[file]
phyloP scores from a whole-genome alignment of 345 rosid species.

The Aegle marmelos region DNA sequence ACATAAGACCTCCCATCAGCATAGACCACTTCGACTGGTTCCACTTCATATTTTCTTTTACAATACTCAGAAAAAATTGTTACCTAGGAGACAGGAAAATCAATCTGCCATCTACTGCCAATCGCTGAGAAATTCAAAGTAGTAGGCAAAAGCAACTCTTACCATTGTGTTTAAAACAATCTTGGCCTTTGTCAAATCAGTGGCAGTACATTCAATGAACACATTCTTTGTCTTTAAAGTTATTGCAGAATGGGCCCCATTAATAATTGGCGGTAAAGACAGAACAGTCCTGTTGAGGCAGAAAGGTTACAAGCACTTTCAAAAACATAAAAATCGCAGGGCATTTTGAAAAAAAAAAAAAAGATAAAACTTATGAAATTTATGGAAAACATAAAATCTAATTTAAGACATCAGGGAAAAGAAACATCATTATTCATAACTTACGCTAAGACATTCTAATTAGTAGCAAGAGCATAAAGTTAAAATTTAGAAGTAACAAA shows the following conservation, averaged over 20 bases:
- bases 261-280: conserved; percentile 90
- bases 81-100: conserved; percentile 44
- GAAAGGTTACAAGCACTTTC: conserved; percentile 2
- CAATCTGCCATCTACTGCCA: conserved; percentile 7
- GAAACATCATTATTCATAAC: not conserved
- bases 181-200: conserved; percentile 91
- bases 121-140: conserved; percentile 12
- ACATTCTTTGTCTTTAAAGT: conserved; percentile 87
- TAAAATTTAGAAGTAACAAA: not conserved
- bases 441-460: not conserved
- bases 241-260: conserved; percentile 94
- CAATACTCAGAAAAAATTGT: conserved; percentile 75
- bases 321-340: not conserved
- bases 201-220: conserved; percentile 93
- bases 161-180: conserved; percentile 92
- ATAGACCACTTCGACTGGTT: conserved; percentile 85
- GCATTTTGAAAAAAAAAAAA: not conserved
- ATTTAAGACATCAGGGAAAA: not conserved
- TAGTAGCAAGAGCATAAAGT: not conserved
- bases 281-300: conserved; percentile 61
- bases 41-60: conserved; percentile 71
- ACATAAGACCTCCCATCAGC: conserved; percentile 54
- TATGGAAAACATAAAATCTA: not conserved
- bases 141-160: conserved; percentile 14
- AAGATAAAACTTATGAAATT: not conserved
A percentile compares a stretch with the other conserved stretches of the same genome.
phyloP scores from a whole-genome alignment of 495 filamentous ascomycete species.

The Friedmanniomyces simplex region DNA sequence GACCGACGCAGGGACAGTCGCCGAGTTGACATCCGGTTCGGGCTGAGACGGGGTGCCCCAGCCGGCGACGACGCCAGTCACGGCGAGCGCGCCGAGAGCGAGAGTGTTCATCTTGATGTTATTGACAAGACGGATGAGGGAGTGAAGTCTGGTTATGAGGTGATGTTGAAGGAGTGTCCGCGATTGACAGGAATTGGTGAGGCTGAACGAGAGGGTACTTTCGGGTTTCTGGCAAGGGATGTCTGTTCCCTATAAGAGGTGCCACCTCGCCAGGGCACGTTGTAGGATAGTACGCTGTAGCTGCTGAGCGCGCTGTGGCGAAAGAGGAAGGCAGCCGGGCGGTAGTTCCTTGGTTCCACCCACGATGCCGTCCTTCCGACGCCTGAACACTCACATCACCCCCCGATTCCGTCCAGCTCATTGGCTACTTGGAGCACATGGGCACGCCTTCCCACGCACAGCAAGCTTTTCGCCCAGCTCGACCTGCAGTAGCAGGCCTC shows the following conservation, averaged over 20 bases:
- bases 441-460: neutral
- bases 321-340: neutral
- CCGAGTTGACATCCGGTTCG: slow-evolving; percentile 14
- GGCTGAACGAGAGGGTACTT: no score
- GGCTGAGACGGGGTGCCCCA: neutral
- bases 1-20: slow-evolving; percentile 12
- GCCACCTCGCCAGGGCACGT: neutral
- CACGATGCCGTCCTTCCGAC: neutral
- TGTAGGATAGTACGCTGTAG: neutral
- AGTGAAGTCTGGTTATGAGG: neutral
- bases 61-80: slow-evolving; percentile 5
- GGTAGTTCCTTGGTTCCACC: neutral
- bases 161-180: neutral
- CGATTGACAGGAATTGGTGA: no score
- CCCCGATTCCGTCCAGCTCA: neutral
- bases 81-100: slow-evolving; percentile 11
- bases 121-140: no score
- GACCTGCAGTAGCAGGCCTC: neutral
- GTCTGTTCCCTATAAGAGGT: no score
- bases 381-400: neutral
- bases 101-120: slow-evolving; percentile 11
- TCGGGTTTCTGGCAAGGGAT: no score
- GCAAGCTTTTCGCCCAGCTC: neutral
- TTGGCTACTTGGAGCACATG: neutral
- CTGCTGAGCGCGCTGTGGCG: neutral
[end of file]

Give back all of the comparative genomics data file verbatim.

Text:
phyloP scores from a whole-genome alignment of 345 rosid species.

The Aegle marmelos region DNA sequence ACATAAGACCTCCCATCAGCATAGACCACTTCGACTGGTTCCACTTCATATTTTCTTTTACAATACTCAGAAAAAATTGTTACCTAGGAGACAGGAAAATCAATCTGCCATCTACTGCCAATCGCTGAGAAATTCAAAGTAGTAGGCAAAAGCAACTCTTACCATTGTGTTTAAAACAATCTTGGCCTTTGTCAAATCAGTGGCAGTACATTCAATGAACACATTCTTTGTCTTTAAAGTTATTGCAGAATGGGCCCCATTAATAATTGGCGGTAAAGACAGAACAGTCCTGTTGAGGCAGAAAGGTTACAAGCACTTTCAAAAACATAAAAATCGCAGGGCATTTTGAAAAAAAAAAAAAAGATAAAACTTATGAAATTTATGGAAAACATAAAATCTAATTTAAGACATCAGGGAAAAGAAACATCATTATTCATAACTTACGCTAAGACATTCTAATTAGTAGCAAGAGCATAAAGTTAAAATTTAGAAGTAACAAA shows the following conservation, averaged over 20 bases:
- bases 261-280: conserved; percentile 90
- bases 81-100: conserved; percentile 44
- GAAAGGTTACAAGCACTTTC: conserved; percentile 2
- CAATCTGCCATCTACTGCCA: conserved; percentile 7
- GAAACATCATTATTCATAAC: not conserved
- bases 181-200: conserved; percentile 91
- bases 121-140: conserved; percentile 12
- ACATTCTTTGTCTTTAAAGT: conserved; percentile 87
- TAAAATTTAGAAGTAACAAA: not conserved
- bases 441-460: not conserved
- bases 241-260: conserved; percentile 94
- CAATACTCAGAAAAAATTGT: conserved; percentile 75
- bases 321-340: not conserved
- bases 201-220: conserved; percentile 93
- bases 161-180: conserved; percentile 92
- ATAGACCACTTCGACTGGTT: conserved; percentile 85
- GCATTTTGAAAAAAAAAAAA: not conserved
- ATTTAAGACATCAGGGAAAA: not conserved
- TAGTAGCAAGAGCATAAAGT: not conserved
- bases 281-300: conserved; percentile 61
- bases 41-60: conserved; percentile 71
- ACATAAGACCTCCCATCAGC: conserved; percentile 54
- TATGGAAAACATAAAATCTA: not conserved
- bases 141-160: conserved; percentile 14
- AAGATAAAACTTATGAAATT: not conserved
A percentile compares a stretch with the other conserved stretches of the same genome.
phyloP scores from a whole-genome alignment of 495 filamentous ascomycete species.

The Friedmanniomyces simplex region DNA sequence GACCGACGCAGGGACAGTCGCCGAGTTGACATCCGGTTCGGGCTGAGACGGGGTGCCCCAGCCGGCGACGACGCCAGTCACGGCGAGCGCGCCGAGAGCGAGAGTGTTCATCTTGATGTTATTGACAAGACGGATGAGGGAGTGAAGTCTGGTTATGAGGTGATGTTGAAGGAGTGTCCGCGATTGACAGGAATTGGTGAGGCTGAACGAGAGGGTACTTTCGGGTTTCTGGCAAGGGATGTCTGTTCCCTATAAGAGGTGCCACCTCGCCAGGGCACGTTGTAGGATAGTACGCTGTAGCTGCTGAGCGCGCTGTGGCGAAAGAGGAAGGCAGCCGGGCGGTAGTTCCTTGGTTCCACCCACGATGCCGTCCTTCCGACGCCTGAACACTCACATCACCCCCCGATTCCGTCCAGCTCATTGGCTACTTGGAGCACATGGGCACGCCTTCCCACGCACAGCAAGCTTTTCGCCCAGCTCGACCTGCAGTAGCAGGCCTC shows the following conservation, averaged over 20 bases:
- bases 441-460: neutral
- bases 321-340: neutral
- CCGAGTTGACATCCGGTTCG: slow-evolving; percentile 14
- GGCTGAACGAGAGGGTACTT: no score
- GGCTGAGACGGGGTGCCCCA: neutral
- bases 1-20: slow-evolving; percentile 12
- GCCACCTCGCCAGGGCACGT: neutral
- CACGATGCCGTCCTTCCGAC: neutral
- TGTAGGATAGTACGCTGTAG: neutral
- AGTGAAGTCTGGTTATGAGG: neutral
- bases 61-80: slow-evolving; percentile 5
- GGTAGTTCCTTGGTTCCACC: neutral
- bases 161-180: neutral
- CGATTGACAGGAATTGGTGA: no score
- CCCCGATTCCGTCCAGCTCA: neutral
- bases 81-100: slow-evolving; percentile 11
- bases 121-140: no score
- GACCTGCAGTAGCAGGCCTC: neutral
- GTCTGTTCCCTATAAGAGGT: no score
- bases 381-400: neutral
- bases 101-120: slow-evolving; percentile 11
- TCGGGTTTCTGGCAAGGGAT: no score
- GCAAGCTTTTCGCCCAGCTC: neutral
- TTGGCTACTTGGAGCACATG: neutral
- CTGCTGAGCGCGCTGTGGCG: neutral